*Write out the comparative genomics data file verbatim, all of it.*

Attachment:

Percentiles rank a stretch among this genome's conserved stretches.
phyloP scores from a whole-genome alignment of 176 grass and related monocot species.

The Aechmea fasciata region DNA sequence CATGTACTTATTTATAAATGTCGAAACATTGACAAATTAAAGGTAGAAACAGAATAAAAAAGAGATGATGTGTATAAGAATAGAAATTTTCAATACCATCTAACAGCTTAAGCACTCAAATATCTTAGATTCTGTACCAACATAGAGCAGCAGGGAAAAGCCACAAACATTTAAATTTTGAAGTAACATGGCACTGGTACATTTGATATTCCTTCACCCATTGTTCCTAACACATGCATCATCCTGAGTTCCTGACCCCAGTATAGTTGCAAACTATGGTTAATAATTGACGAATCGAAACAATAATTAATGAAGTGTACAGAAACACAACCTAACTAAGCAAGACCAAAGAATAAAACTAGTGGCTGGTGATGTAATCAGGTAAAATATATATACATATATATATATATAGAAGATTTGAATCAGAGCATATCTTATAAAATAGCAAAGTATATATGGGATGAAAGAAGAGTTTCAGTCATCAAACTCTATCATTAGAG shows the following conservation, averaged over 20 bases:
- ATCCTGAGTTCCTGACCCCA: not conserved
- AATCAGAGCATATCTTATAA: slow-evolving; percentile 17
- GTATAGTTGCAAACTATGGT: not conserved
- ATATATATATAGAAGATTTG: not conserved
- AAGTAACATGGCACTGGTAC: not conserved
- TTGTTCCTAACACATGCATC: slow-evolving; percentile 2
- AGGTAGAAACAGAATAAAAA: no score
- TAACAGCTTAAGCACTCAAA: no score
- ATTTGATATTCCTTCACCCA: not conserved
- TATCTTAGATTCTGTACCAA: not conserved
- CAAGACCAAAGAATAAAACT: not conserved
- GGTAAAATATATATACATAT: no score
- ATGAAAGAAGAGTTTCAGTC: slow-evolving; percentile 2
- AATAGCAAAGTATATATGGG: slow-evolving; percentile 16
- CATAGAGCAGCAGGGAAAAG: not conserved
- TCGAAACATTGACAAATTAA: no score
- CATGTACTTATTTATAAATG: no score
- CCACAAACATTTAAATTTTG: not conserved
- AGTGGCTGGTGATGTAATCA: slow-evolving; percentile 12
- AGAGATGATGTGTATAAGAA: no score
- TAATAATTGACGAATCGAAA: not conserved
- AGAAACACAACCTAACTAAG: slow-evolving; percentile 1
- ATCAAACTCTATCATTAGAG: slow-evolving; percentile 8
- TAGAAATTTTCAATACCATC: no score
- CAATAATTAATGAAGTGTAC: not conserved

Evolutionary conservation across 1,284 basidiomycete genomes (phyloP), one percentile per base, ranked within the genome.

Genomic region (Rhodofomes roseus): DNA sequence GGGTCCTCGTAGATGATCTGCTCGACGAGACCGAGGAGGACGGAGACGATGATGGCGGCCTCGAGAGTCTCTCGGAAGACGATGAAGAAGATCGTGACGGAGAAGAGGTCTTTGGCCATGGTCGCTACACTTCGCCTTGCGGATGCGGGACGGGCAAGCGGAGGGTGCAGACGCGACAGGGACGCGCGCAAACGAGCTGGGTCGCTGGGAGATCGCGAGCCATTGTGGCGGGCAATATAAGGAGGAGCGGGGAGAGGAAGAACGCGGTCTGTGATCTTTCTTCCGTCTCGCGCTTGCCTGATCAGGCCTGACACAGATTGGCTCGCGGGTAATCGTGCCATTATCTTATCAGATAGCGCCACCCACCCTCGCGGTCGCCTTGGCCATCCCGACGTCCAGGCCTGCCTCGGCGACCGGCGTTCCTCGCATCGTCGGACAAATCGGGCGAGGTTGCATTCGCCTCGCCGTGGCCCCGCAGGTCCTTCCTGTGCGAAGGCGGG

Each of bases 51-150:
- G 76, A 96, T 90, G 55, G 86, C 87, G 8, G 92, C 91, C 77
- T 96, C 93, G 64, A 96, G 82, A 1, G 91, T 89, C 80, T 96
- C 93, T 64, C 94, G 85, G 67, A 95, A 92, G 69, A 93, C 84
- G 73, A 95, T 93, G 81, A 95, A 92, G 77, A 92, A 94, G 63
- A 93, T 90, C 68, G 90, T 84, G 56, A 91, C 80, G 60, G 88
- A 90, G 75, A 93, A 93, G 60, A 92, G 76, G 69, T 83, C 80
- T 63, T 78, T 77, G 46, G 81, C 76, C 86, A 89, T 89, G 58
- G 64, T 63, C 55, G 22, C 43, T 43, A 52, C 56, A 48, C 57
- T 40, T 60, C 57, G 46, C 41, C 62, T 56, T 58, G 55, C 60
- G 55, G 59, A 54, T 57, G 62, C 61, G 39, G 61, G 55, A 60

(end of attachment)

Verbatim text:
Percentiles rank a stretch among this genome's conserved stretches.
phyloP scores from a whole-genome alignment of 176 grass and related monocot species.

The Aechmea fasciata region DNA sequence CATGTACTTATTTATAAATGTCGAAACATTGACAAATTAAAGGTAGAAACAGAATAAAAAAGAGATGATGTGTATAAGAATAGAAATTTTCAATACCATCTAACAGCTTAAGCACTCAAATATCTTAGATTCTGTACCAACATAGAGCAGCAGGGAAAAGCCACAAACATTTAAATTTTGAAGTAACATGGCACTGGTACATTTGATATTCCTTCACCCATTGTTCCTAACACATGCATCATCCTGAGTTCCTGACCCCAGTATAGTTGCAAACTATGGTTAATAATTGACGAATCGAAACAATAATTAATGAAGTGTACAGAAACACAACCTAACTAAGCAAGACCAAAGAATAAAACTAGTGGCTGGTGATGTAATCAGGTAAAATATATATACATATATATATATATAGAAGATTTGAATCAGAGCATATCTTATAAAATAGCAAAGTATATATGGGATGAAAGAAGAGTTTCAGTCATCAAACTCTATCATTAGAG shows the following conservation, averaged over 20 bases:
- ATCCTGAGTTCCTGACCCCA: not conserved
- AATCAGAGCATATCTTATAA: slow-evolving; percentile 17
- GTATAGTTGCAAACTATGGT: not conserved
- ATATATATATAGAAGATTTG: not conserved
- AAGTAACATGGCACTGGTAC: not conserved
- TTGTTCCTAACACATGCATC: slow-evolving; percentile 2
- AGGTAGAAACAGAATAAAAA: no score
- TAACAGCTTAAGCACTCAAA: no score
- ATTTGATATTCCTTCACCCA: not conserved
- TATCTTAGATTCTGTACCAA: not conserved
- CAAGACCAAAGAATAAAACT: not conserved
- GGTAAAATATATATACATAT: no score
- ATGAAAGAAGAGTTTCAGTC: slow-evolving; percentile 2
- AATAGCAAAGTATATATGGG: slow-evolving; percentile 16
- CATAGAGCAGCAGGGAAAAG: not conserved
- TCGAAACATTGACAAATTAA: no score
- CATGTACTTATTTATAAATG: no score
- CCACAAACATTTAAATTTTG: not conserved
- AGTGGCTGGTGATGTAATCA: slow-evolving; percentile 12
- AGAGATGATGTGTATAAGAA: no score
- TAATAATTGACGAATCGAAA: not conserved
- AGAAACACAACCTAACTAAG: slow-evolving; percentile 1
- ATCAAACTCTATCATTAGAG: slow-evolving; percentile 8
- TAGAAATTTTCAATACCATC: no score
- CAATAATTAATGAAGTGTAC: not conserved

Evolutionary conservation across 1,284 basidiomycete genomes (phyloP), one percentile per base, ranked within the genome.

Genomic region (Rhodofomes roseus): DNA sequence GGGTCCTCGTAGATGATCTGCTCGACGAGACCGAGGAGGACGGAGACGATGATGGCGGCCTCGAGAGTCTCTCGGAAGACGATGAAGAAGATCGTGACGGAGAAGAGGTCTTTGGCCATGGTCGCTACACTTCGCCTTGCGGATGCGGGACGGGCAAGCGGAGGGTGCAGACGCGACAGGGACGCGCGCAAACGAGCTGGGTCGCTGGGAGATCGCGAGCCATTGTGGCGGGCAATATAAGGAGGAGCGGGGAGAGGAAGAACGCGGTCTGTGATCTTTCTTCCGTCTCGCGCTTGCCTGATCAGGCCTGACACAGATTGGCTCGCGGGTAATCGTGCCATTATCTTATCAGATAGCGCCACCCACCCTCGCGGTCGCCTTGGCCATCCCGACGTCCAGGCCTGCCTCGGCGACCGGCGTTCCTCGCATCGTCGGACAAATCGGGCGAGGTTGCATTCGCCTCGCCGTGGCCCCGCAGGTCCTTCCTGTGCGAAGGCGGG

Each of bases 51-150:
- G 76, A 96, T 90, G 55, G 86, C 87, G 8, G 92, C 91, C 77
- T 96, C 93, G 64, A 96, G 82, A 1, G 91, T 89, C 80, T 96
- C 93, T 64, C 94, G 85, G 67, A 95, A 92, G 69, A 93, C 84
- G 73, A 95, T 93, G 81, A 95, A 92, G 77, A 92, A 94, G 63
- A 93, T 90, C 68, G 90, T 84, G 56, A 91, C 80, G 60, G 88
- A 90, G 75, A 93, A 93, G 60, A 92, G 76, G 69, T 83, C 80
- T 63, T 78, T 77, G 46, G 81, C 76, C 86, A 89, T 89, G 58
- G 64, T 63, C 55, G 22, C 43, T 43, A 52, C 56, A 48, C 57
- T 40, T 60, C 57, G 46, C 41, C 62, T 56, T 58, G 55, C 60
- G 55, G 59, A 54, T 57, G 62, C 61, G 39, G 61, G 55, A 60